Quantcast
  • Register
PhysicsOverflow is a next-generation academic platform for physicists and astronomers, including a community peer review system and a postgraduate-level discussion forum analogous to MathOverflow.

Welcome to PhysicsOverflow! PhysicsOverflow is an open platform for community peer review and graduate-level Physics discussion.

Please help promote PhysicsOverflow ads elsewhere if you like it.

News

New printer friendly PO pages!

Migration to Bielefeld University was successful!

Please vote for this year's PhysicsOverflow ads!

Please do help out in categorising submissions. Submit a paper to PhysicsOverflow!

... see more

Tools for paper authors

Submit paper
Claim Paper Authorship

Tools for SE users

Search User
Reclaim SE Account
Request Account Merger
Nativise imported posts
Claim post (deleted users)
Import SE post

Users whose questions have been imported from Physics Stack Exchange, Theoretical Physics Stack Exchange, or any other Stack Exchange site are kindly requested to reclaim their account and not to register as a new user.

Public \(\beta\) tools

Report a bug with a feature
Request a new functionality
404 page design
Send feedback

Attributions

(propose a free ad)

Site Statistics

145 submissions , 122 unreviewed
3,930 questions , 1,398 unanswered
4,851 answers , 20,616 comments
1,470 users with positive rep
501 active unimported users
More ...

Is there a natural relativistic invariant representing gravitational-field strength?

+ 3 like - 0 dislike
214 views

To naturally measure the strength of the gravitational field, we cannot use $R$ or any Ricci $R_{\mu \nu}$ contraction as that yields zero even in very strong vacuum fields.

The second best candidate would be Kretschmann $K \equiv R^{\mu \nu \kappa \sigma} R_{\mu \nu \kappa \sigma}$ which is non-zero even in vacuum. However, the Kretschmann scalar is not positive definite. Apart from some rather pathological cases the change of sign of the Kretschmann scalar is associated with the switching of "gravitoelectric" and "gravitomagnetic" dominance e.g. in the Kerr space-time. This is true also for the other two usually considered scalars, Chern-Pontryagin and Euler. (Ref.)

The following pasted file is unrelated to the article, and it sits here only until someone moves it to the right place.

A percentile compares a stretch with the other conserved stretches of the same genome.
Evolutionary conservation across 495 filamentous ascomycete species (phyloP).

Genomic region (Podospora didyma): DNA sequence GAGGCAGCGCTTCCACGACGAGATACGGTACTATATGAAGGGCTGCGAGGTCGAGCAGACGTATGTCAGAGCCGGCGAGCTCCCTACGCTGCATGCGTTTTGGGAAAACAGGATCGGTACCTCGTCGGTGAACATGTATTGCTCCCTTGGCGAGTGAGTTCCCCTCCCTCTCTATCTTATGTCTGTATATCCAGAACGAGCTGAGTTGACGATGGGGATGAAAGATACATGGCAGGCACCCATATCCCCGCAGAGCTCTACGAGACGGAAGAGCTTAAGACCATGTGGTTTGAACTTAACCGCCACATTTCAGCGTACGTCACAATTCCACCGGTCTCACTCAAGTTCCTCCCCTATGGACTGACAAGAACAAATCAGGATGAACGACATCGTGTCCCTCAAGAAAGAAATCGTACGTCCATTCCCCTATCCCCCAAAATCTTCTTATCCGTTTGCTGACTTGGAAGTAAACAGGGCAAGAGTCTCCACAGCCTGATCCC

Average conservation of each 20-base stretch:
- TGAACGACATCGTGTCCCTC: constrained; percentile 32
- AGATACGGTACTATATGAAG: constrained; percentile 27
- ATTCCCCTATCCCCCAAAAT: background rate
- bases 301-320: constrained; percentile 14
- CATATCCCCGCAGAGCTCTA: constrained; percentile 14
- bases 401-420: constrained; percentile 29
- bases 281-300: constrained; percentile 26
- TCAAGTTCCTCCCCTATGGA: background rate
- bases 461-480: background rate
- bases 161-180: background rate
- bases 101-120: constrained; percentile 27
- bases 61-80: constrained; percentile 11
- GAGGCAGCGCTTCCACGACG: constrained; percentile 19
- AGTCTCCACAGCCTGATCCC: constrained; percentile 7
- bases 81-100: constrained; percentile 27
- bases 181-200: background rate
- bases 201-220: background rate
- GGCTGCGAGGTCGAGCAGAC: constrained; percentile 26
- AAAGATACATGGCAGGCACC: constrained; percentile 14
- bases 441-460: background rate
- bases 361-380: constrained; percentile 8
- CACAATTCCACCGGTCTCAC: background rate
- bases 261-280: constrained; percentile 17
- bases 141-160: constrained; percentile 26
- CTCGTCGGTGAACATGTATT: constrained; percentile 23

We could obviously take $K^2$ or the absolute value $|K|$ but that doesn't change the fact that the value touches zero in extremely strong fields and thus misrepresents the field-strength. I am not really acquainted with the other scalars but it seems to me that at least all the Lovelock invariants will have very similar properties as they must add up to various manifold characteristics under integration over any field.

I have a feeling that the nature of GR with all the local inertial systems etc. does not allow for a strictly local characterization of field strength but instead either a higher-derivative or quasi-local notion is needed. Has anybody in the literature tried to construct such an invariant or at least discuss such a possibility?

asked Apr 24, 2015 in Theoretical Physics by Void (1,505 points) [ no revision ]

Your answer

Please use answers only to (at least partly) answer questions. To comment, discuss, or ask for clarification, leave a comment instead.
To mask links under text, please type your text, highlight it, and click the "link" button. You can then enter your link URL.
Please consult the FAQ for as to how to format your post.
This is the answer box; if you want to write a comment instead, please use the 'add comment' button.
Live preview (may slow down editor)   Preview
Your name to display (optional):
Privacy: Your email address will only be used for sending these notifications.
Anti-spam verification:
If you are a human please identify the position of the character covered by the symbol $\varnothing$ in the following word:
p$\varnothing$ysicsOverflow
Then drag the red bullet below over the corresponding character of our banner. When you drop it there, the bullet changes to green (on slow internet connections after a few seconds).
To avoid this verification in future, please log in or register.




user contributions licensed under cc by-sa 3.0 with attribution required

Your rights
...